Are you protected? LGBT charity teach city ins and outs of safe sex for condom week

This week is the ‘It Starts With Me’ condom week and the LGBT Foundation has been out on the streets to tell you to practice safe sex and put male ‘condom skills’ to the test.

The foundation, formerly called the Lesbian and Gay Foundation, enabled people to practice safer sex by handing out more than 500,000 condoms last year.

Dialogue is heralded as a key solution, with most cases of HIV in England being transmitted between people who don’t even know that they carry the disease.

Sophie Beer O’Brien, health and wellbeing co-ordinator at the LGBTF, said: “During these session we’ll be talking about safer sex and the best to communicate this.

“We’ll also be offering practical demonstrations of correct condom usage and putting men’s skills to the test.”

A government health protection report released in June 2015 believed that the sharp rise in HIV and other sexually transmitted infections was largely due to condomless sex.

But another reason behind the rise is due to people simply being unaware that they are infected.

Ms O’Brian commented on this, saying: “Most HIV infections in England involve people who are unaware they are living with HIV, so condoms continue to play a vital role in HIV prevention.”

This public ignorance over STIs could explain the rising rates of infection, particularly among young people in the North West.

Statistics from the Health Protection Agency reported that 15-24 year olds from the North West are only behind Yorkshire and the Humber in chlamydia rates.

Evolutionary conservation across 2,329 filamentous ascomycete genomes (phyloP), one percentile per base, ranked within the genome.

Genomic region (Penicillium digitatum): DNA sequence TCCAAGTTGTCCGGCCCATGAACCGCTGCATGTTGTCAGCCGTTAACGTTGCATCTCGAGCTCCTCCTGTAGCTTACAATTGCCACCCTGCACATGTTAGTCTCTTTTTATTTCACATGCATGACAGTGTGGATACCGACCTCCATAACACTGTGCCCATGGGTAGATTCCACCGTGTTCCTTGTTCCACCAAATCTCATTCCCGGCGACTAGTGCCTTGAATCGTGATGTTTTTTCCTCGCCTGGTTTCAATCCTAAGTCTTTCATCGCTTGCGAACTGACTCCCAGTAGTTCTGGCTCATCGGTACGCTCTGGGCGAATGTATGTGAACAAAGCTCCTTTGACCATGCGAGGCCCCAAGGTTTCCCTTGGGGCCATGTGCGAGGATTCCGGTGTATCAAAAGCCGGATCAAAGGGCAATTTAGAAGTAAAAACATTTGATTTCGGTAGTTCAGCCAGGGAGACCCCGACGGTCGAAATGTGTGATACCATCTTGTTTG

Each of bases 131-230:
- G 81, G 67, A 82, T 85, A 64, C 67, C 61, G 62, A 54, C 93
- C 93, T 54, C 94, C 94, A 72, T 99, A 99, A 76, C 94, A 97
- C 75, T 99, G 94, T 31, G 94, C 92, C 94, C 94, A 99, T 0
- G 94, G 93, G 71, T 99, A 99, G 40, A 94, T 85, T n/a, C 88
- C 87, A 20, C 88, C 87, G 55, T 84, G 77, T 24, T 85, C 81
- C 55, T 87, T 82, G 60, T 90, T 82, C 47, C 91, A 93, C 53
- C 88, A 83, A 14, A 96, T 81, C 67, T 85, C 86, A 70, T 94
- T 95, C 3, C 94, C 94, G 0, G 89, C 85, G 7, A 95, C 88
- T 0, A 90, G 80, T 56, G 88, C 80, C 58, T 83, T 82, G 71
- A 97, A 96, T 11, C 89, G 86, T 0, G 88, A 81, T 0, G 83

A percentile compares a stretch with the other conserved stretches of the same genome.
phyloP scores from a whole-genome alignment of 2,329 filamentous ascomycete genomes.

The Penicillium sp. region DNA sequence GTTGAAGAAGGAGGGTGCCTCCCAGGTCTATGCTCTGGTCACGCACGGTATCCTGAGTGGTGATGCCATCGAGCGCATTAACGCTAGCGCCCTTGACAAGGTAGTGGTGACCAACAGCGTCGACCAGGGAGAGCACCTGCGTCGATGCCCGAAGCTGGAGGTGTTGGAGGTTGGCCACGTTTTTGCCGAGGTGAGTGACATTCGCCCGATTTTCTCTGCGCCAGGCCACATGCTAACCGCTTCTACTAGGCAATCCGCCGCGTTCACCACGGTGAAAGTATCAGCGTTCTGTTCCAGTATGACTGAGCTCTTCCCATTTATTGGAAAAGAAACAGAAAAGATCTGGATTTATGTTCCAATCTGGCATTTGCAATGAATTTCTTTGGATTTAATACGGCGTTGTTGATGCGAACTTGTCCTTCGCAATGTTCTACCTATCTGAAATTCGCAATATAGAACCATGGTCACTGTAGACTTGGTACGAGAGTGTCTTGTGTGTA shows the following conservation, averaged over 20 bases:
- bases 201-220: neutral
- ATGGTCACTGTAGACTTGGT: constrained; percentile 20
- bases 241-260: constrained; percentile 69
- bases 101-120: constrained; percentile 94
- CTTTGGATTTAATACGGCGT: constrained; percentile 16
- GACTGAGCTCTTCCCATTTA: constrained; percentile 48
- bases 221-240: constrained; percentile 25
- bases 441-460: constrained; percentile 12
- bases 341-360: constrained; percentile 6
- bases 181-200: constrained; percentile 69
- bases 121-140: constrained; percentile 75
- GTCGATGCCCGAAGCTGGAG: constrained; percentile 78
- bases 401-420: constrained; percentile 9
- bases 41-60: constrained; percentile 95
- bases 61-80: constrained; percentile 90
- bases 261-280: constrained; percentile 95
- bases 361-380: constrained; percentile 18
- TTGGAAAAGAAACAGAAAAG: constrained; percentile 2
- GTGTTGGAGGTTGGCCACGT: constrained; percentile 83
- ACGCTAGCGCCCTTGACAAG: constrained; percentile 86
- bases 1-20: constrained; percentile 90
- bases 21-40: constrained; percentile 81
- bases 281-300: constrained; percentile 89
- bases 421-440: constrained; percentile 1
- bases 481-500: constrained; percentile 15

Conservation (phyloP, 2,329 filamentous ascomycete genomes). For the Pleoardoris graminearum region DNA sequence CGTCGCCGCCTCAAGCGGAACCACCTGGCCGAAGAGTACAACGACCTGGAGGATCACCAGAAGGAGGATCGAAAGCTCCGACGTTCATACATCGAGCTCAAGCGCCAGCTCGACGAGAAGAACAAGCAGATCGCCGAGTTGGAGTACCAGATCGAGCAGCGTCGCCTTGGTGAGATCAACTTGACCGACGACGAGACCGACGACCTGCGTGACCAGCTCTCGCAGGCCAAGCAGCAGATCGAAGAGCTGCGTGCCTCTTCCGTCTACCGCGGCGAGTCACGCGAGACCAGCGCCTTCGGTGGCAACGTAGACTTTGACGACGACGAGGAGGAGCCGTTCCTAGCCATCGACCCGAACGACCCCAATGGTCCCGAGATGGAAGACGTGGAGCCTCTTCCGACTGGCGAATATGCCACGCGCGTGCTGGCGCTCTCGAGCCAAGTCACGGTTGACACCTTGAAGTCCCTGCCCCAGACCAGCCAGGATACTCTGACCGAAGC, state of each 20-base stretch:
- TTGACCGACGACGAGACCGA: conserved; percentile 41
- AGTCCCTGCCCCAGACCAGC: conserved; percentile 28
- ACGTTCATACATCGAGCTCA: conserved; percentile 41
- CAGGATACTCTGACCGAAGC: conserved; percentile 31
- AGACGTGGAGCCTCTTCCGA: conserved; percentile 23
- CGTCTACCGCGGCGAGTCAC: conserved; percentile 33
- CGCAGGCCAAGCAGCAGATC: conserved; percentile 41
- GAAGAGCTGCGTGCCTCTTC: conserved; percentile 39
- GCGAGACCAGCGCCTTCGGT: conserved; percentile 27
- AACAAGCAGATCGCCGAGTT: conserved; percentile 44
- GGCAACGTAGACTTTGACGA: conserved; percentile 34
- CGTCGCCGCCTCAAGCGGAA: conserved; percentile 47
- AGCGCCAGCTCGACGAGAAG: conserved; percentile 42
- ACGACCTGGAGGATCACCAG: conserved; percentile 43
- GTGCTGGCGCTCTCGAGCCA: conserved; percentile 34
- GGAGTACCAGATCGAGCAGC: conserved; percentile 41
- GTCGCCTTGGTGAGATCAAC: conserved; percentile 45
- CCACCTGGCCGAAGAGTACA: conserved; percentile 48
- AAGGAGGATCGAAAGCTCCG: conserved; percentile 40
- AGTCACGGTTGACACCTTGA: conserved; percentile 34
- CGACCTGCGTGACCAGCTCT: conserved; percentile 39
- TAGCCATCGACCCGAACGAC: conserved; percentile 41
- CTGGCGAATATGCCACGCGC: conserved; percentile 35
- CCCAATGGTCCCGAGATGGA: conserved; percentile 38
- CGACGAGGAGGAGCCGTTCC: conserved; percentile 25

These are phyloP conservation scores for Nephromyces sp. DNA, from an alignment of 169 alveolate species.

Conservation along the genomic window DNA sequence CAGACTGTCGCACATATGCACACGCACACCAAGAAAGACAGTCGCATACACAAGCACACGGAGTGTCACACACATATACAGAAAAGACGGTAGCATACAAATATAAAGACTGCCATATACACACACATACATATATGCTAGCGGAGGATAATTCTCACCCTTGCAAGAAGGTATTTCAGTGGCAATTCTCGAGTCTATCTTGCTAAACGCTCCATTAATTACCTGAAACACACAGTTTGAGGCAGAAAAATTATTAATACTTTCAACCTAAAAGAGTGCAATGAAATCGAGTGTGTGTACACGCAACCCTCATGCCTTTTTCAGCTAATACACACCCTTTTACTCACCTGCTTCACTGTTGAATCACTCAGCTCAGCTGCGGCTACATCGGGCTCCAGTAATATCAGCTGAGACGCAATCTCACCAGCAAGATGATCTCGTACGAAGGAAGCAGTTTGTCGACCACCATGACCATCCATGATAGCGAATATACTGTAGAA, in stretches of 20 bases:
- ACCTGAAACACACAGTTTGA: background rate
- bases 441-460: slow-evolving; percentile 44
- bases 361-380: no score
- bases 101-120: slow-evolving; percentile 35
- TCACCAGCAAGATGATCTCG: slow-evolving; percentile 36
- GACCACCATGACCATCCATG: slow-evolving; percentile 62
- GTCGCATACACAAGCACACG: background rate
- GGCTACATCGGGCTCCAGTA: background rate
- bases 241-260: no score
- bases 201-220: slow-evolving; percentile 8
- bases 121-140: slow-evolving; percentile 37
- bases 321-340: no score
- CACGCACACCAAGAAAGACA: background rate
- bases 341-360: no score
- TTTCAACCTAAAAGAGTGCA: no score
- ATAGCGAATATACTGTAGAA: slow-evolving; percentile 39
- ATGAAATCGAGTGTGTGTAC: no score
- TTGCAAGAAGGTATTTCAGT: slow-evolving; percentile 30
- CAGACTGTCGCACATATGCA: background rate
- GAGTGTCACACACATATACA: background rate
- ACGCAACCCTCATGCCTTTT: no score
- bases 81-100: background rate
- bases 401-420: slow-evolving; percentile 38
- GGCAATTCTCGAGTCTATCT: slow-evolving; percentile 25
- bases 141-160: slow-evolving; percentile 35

Over 3,000 15-19 year old girls out of 100,000 carry the disease.

MM took to the streets of Manchester to ask people about their use of condoms and a staggering 80% not only said that they always use condoms, but they had never had unprotected sex.

When a 24-year-old man out of the 20% who had unprotected sex was asked why he did it, his response was simply: “Condoms are for quitters.”

This highlights the problem among many young people in the UK but not all hope is lost as some of the Mancunians we spoke to are more careful.

Connor Kris, a 23-year-old civil servant from Hyde, said: “You see and hear a lot of horror stories – I don’t want to end up on tele or anything like that, so it’s best to be safe.”

Many suggest that youthful exuberance leads to people overlooking safety and not realising that you can catch infections from having sex with someone once.

Therefore campaigns like ‘It Starts With Me’ are crucial, especially with reported outbreaks of ‘super gonorrhea’ happening in Leeds, Macclesfield, Oldham and Scunthorpe.

Ms. O’Brian has practical advice to ensure safer sex: “Talk first, take protection, test regularly.

“We know that providing men [and women] with the information and confidence to make informed choices about their sexual activity, combined with consistent condom use and testing, is the key to success in bringing down the number of HIV infections and recognising late diagnosis in those unaware that they have HIV and other diseases.”

For more information about ‘it starts with me’ visit here and for sexual health advice in Manchester visit here.

Image courtesy of Courtney Walker, with thanks.

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